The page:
“Big Bang Theory” Episode Analyzed

One of the businessmen I work with is an avid fan of the popular TV Show ” The Big Bang Theory”. He is an advanced learner of English and in his free time enjoys challenging himself by watching various TV programs in English – a quite difficult task depending on the show he decides to throw into his Blue-Ray player! With a little prompting from him I got my hands on a transcript of a 20min episode and took some time to analyze it with a teacher’s eye on language.

I was not surprised to see that there were plenty of cultural references, idioms, challenging metaphors, spoken language conventions, and slang being used.

What I was surprised at was the amount of them! 

Let me share some of the results I found with you – please note that I am sure I missed some things within the script, though I did my best to actually analyze the language in the episode! (This involved a printed transcript, highlighters, and lots of coloring!) Being a fan of the show and having a copy of the episode on iTunes also helped keep everything in context.

I looked at a recent episode from season 6 – episode 15 – named “The Spoil Alert Segmentation” which aired in the US on February 7th, 2013.

Big Bang

Cultural References :   At least 18 – that’s a cultural heavy reference coming up at minimum one time every minute and 11 seconds. If one is unaware of the reference, one would “miss” the joke or have problems following the conversation. Context clues can often help… but the reality is that background knowledge of these things help. A learner listening to this episode in English will find these as obstacles slowing down understanding.

Here is a list of things that were referenced – which I believe would be confusing to somebody unaware of them:

  • Harry Potter (3 times)
  • Burt & Ernie from Sesame Street (2 times)
  • Doggie Bags from a restaurant
  • Cocoa Puffs (cereal brand)
  • Marie Callender’s pie (chain restaurant in the US)
  • Xanax (brand name of medicine)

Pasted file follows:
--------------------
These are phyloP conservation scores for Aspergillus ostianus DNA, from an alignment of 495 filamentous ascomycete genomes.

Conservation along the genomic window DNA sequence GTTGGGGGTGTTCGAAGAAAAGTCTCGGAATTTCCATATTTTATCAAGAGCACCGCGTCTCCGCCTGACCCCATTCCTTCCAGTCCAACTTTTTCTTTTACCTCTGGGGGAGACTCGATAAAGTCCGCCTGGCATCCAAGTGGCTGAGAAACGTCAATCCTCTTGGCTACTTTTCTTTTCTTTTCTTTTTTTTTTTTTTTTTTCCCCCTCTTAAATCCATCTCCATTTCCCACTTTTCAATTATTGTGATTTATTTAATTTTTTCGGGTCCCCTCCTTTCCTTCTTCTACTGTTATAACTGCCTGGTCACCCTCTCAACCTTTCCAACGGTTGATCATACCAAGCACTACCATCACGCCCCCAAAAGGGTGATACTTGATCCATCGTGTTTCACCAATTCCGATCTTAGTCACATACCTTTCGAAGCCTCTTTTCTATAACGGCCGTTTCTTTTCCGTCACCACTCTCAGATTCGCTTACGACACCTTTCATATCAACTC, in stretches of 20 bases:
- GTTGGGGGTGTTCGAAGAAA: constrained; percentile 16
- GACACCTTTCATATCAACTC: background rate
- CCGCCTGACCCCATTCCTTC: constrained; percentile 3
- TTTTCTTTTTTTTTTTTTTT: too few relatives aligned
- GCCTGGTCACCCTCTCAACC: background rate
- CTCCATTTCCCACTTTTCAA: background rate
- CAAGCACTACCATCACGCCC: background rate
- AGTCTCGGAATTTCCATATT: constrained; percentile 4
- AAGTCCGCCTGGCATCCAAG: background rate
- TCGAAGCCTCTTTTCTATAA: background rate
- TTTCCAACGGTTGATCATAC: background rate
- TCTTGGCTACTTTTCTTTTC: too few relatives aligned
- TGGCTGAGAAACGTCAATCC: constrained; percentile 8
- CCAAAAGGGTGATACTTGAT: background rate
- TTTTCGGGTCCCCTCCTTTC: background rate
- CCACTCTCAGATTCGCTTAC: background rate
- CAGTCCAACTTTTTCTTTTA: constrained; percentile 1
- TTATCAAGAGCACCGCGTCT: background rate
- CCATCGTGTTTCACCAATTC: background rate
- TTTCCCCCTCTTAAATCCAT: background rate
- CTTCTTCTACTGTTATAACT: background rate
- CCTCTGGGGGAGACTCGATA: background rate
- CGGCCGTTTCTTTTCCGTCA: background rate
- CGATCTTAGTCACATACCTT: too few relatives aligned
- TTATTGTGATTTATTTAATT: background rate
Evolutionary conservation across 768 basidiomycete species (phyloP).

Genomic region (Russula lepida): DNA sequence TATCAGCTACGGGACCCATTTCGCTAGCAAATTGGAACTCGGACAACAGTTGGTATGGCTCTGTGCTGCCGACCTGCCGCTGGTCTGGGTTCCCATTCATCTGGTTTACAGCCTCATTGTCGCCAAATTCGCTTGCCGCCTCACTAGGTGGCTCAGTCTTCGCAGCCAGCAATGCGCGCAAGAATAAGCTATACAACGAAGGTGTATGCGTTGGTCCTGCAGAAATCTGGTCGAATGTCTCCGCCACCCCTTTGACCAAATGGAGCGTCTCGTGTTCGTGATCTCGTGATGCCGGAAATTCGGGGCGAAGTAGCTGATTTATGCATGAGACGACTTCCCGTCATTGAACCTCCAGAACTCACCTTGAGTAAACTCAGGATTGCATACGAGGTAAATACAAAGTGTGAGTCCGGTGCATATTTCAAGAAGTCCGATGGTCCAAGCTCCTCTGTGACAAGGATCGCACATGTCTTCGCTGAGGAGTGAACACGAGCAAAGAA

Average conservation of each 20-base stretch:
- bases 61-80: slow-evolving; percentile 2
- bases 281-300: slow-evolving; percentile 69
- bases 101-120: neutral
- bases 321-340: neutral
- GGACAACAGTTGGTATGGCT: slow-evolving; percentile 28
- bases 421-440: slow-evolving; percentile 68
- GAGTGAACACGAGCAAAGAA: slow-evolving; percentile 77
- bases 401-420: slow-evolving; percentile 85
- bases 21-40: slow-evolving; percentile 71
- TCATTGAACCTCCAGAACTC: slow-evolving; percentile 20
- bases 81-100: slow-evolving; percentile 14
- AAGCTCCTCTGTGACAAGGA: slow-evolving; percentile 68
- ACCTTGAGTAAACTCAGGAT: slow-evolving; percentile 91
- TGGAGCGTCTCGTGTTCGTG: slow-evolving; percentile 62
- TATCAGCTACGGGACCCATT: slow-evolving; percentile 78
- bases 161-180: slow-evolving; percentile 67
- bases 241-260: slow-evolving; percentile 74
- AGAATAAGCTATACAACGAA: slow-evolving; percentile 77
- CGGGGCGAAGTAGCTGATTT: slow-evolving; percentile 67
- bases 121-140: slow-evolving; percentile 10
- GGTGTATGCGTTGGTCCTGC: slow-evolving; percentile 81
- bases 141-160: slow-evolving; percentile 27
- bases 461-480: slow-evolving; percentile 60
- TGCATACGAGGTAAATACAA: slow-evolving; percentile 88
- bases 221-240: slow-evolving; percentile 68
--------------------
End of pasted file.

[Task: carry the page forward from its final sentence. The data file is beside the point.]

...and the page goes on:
• Mister Mxyzptlk (Superman character)
  • Star Trek phaser (weapon from Star Trek)
  • Game of Thrones (TV show)
  • The Walking Dead (TV show)
  • The Rockford Files (TV show)
  • DRANO (brand product for plumbing)
  • Bar Mitzvah (Jewish celebration)
  • Russian Nesting Dolls (matryoshka dolls)
  • Acrobats in Cirque du Soleil (theater show)

Did you know all of those?? Even as a Native Speaker we might not be aware of all of them, but obviously these present challenges for our language learners out there in the world!

Phrasal Verbs :  At least 33 – this is a low number as there is a good chance I missed a few… and just what exactly counts as a phrasal verb & where to count them might alter the number a little. Many of these phrasal verbs would cause trouble in understanding for a language learner.

Here are a few:

  • to bring up a subject
  • to bitch about something
  • to put up with somebody
  • to get lucky
  • to break down (emotionally)
  • to get by without somebody
  • to get together (become a couple)
  • to freak out
  • to lay out a series of arguments
  • to tuck somebody into bed
  • to do it (sexually!)
  • to pick up
  • to find out (discover)
  • to hit a few hot spots

Idioms/Metaphors/Colorful Expressions:  There were a few of these as well. “The Big Bang Theory” is a comedy, and so we would expect that some idioms and metaphors would be included for comedic  effect. Here are a few I found:

  • “to make lemonade out of lemons” (they were speaking about something much more vulgar than lemonade however!!)
  • “to carry my stomach out of here like I’m a fireman rescuing an infant” (because he has eaten so much!)
  • to find someone as “cute as a button”
  • This “little dust up between you and me is much ado about nothing”
  • to be “a hippie at a love-in”
  • to be “a snake in the garden”
  • to “cut to the chase”

Colloquial words: The characters in the show are living in California, though some of them come from different parts of the US or the world… and so we encounter some colloquial words that would also likely present a challenge. A few examples from this episode:

  • to have a hissy fit
  • to nag somebody
  • a big wig
  • an emotional wreck
  • to get lucky
  • a stooge, a whipping boy, a doormat
  • a lovable scamp
  • a pal
  • a jerk
  • a home wrecker
  • to get all huffy

What to take from all of this??

Native Speakers: Watch out for all of the above! Clearly we are talking about a TV show in English, so everything said was appropriate for the audience – however, should you find yourself in an international business situation, watch out for using expressions like the one’s listed on this page. Though they are colorful and surely show your fluency they also present obstacles for your business contact trying to understand you.

Non-Native Speakers / English learnersThe more you know about the culture of a language, the easier the language will become… so learning such expressions can always help. However, when you encounter such an expression be sure to ask the speaker to clarify what they mean – not only will you learn something new, but you will also make the speaker more aware of their own language.


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